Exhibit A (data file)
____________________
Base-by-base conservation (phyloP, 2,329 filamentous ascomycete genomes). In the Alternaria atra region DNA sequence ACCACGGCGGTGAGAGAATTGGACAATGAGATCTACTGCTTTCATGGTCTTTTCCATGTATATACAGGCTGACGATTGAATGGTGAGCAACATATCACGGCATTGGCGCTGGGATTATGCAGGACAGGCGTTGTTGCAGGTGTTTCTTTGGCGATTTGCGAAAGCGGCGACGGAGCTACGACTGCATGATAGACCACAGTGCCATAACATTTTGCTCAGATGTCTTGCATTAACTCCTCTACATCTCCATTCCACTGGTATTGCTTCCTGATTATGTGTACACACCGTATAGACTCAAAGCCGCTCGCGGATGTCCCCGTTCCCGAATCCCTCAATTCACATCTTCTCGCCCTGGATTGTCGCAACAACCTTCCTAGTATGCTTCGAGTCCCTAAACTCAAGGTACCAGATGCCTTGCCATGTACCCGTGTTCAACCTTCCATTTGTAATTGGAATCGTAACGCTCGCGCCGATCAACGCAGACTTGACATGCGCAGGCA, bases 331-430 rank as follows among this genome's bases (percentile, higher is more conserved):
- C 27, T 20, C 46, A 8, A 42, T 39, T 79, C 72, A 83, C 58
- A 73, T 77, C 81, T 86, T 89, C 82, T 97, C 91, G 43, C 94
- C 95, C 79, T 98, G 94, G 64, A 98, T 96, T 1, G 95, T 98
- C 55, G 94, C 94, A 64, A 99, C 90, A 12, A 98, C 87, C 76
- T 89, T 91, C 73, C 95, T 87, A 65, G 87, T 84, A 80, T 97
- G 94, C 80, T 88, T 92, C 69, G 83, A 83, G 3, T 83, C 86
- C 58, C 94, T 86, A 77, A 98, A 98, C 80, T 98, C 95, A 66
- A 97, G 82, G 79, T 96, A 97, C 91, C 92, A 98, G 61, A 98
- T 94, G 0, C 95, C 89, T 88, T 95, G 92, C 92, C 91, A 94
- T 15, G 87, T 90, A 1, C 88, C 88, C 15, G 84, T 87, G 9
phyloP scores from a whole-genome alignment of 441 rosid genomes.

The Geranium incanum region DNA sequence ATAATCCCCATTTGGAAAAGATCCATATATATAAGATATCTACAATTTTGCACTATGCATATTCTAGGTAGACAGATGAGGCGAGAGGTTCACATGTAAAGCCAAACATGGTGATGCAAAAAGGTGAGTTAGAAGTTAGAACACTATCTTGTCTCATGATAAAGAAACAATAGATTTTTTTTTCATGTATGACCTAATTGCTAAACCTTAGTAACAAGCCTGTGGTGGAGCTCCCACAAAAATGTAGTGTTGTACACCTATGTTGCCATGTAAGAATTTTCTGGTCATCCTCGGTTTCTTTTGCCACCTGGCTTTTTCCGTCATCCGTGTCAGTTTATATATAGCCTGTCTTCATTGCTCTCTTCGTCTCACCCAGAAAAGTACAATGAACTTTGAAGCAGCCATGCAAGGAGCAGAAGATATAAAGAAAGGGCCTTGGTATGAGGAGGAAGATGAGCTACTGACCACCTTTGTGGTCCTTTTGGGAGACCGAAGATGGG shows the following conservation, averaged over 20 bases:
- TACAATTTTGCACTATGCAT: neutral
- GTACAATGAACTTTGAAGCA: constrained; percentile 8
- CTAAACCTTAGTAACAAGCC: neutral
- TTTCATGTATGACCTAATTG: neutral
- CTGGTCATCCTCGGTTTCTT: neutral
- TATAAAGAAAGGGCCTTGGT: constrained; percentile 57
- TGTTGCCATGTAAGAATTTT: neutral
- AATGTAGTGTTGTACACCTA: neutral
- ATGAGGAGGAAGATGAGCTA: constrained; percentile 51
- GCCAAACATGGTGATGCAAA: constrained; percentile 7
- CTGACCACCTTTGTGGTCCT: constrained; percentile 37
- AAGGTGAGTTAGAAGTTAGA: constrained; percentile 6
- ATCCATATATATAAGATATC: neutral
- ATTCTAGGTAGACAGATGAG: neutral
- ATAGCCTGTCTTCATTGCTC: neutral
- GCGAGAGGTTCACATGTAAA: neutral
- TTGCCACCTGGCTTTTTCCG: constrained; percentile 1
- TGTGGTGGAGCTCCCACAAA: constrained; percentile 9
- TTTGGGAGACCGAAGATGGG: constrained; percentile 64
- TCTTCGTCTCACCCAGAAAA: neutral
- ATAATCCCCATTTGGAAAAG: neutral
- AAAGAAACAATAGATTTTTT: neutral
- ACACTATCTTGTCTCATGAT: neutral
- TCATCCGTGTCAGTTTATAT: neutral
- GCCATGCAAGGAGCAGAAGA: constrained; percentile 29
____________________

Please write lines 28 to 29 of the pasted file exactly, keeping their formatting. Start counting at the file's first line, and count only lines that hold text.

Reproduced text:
- ATAGCCTGTCTTCATTGCTC: neutral
- GCGAGAGGTTCACATGTAAA: neutral